On these calls, the Sales Development Rep is trying to assess if the prospect has BANTR - Budget, Authority, Need, Timing, Resources (more on this later, too).
Stage 3 - Demo
Probability to Close: 30%
An account can move to Stage 3 after an initial Demo has taken place and next steps have been established. During this pass, the Account Executive typically has been on the demo and agrees that the SDR has done their job to find and qualify the lead. Now the Account Executive ready to take it on and continue the sales process — conducting more demos and working the account through the sales process.
Stage 4 - Alignment
Probability to Close: 40%
An account can move from Stage 3 to Stage 4 once BANTR has been discussed and confirmed again (with the AE leading the conversation the second time), and the account is ready to talk about the close plan (“What are the steps from here to implement and get started?”)
Stage 3 to Stage 4 often takes multiple demos, with multiple stakeholders. This is where most deals get held up, as enterprise companies are constantly changing, priorities and budgets are shifting around, new stakeholders get hired/fired. So if you’re tracking time in Stage, this tends to be one of the longest times in stage other than Stage 1.
Stage 5 - Short List
Probability to Close: 60%
An account can move from Stage 4 to Stage 5 when the account has confirmed that they’ve narrowed their selection down to 3 possible vendors and your company is one of them. This is especially easy to determine when companies are going through a formal RFP process, but you can also ask the account “How many other companies are you evaluating?” to get your answer. Most companies will be upfront with this, as it gives them an easy out if they don’t select you.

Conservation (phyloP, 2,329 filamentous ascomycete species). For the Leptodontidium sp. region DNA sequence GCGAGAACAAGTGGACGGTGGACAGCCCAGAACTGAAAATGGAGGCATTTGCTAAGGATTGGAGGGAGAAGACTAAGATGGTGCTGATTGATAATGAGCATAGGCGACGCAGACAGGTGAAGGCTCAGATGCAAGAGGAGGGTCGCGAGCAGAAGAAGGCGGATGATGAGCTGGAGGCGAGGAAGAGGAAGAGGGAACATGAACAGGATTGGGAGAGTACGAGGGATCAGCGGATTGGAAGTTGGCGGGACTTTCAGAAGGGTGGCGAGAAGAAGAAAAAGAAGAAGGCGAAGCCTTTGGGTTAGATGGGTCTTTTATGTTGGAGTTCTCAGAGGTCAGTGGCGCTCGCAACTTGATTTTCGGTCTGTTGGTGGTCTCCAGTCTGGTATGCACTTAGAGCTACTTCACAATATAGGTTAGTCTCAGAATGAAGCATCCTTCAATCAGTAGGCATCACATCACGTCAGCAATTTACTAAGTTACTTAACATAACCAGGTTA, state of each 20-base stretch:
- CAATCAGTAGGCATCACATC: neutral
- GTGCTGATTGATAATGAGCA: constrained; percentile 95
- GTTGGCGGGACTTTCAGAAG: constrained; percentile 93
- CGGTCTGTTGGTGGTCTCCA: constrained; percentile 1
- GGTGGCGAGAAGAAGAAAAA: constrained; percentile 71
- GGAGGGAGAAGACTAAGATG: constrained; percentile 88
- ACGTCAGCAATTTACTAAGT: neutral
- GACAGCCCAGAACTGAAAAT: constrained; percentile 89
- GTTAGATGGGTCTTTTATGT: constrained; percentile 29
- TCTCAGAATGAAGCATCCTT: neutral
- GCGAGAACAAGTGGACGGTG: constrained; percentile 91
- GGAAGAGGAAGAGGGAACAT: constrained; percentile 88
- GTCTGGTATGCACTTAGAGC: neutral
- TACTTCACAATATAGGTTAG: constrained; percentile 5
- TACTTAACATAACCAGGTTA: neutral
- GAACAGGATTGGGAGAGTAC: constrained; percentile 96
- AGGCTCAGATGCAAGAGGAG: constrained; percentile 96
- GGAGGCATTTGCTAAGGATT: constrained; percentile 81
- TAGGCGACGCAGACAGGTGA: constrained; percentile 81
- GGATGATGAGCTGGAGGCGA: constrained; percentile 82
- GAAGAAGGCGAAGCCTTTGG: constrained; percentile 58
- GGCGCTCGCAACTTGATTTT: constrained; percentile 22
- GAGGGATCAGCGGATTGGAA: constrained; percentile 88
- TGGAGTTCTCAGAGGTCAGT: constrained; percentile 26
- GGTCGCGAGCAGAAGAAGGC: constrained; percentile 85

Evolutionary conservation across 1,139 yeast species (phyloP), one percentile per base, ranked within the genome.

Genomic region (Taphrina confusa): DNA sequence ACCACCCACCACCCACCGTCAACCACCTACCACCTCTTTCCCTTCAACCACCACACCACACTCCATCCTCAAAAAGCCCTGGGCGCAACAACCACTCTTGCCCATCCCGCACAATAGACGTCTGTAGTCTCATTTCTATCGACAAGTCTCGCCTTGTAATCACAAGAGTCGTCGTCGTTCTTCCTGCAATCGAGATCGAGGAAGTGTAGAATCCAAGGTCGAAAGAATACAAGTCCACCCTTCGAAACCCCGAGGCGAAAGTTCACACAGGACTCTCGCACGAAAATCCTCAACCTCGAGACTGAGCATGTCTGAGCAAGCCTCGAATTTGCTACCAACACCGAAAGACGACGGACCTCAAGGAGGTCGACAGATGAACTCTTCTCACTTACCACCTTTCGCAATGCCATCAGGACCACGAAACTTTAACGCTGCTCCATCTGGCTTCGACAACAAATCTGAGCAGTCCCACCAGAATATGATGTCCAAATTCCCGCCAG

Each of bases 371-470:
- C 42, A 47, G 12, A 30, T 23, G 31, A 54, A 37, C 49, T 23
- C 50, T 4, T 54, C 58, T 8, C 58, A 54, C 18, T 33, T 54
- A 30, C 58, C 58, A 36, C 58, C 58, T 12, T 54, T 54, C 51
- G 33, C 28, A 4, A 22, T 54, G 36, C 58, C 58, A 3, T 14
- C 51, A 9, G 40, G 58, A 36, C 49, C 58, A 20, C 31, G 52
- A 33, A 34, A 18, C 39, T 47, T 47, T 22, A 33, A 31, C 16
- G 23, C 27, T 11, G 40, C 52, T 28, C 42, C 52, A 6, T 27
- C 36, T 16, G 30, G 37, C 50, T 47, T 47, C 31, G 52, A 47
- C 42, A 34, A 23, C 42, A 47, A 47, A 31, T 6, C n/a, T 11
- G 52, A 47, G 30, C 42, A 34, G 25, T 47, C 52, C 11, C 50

Stage 6 - Contract
Probability fo Close: 80%
An account can move from Stage 5 to Stage 6 when the account has asked for your contract to begin the legal process and redlines. Even though you’re sending the contract to the customer, this is also a tricky place where deals get held up. You’re introducing new people on both sides and negotiations can take weeks with large companies whose legal departments have lots of other contracts being passed through.
Stage 7 - Closed Won / Closed Lost
Probability to Close: 100% / 0%
After the contract is signed, the account is moved to Stage 7, Closed Won that signals to your Services team that it’s time to take over the account.
If the contact isn’t signed or you’re disqualified at any point throughout the sales process, the account is moved to Closed Lost.
Stage 8 - Recycled
I’m a big fan of having an 8th stage for “Recycled” accounts. These are accounts that went through the sales process at one point and were interested, but decided not to make any decision on a vendor in the fiscal year. It happens a lot in large companies where they set aside budget for one thing and started a process with a vendor, but other priorities came up or they went over budget in other areas, and their process to purchase got moved to a different quarter or different year. Keeping track of these budget cycles allows you to stay top of mind through drip marketing campaigns and go back to these prospects when their next cycle is coming up.
If you have questions about any of these stages and/or need help setting up your funnel in Salesforce/Hubspot/etc, please reach out. Happy sales hunting!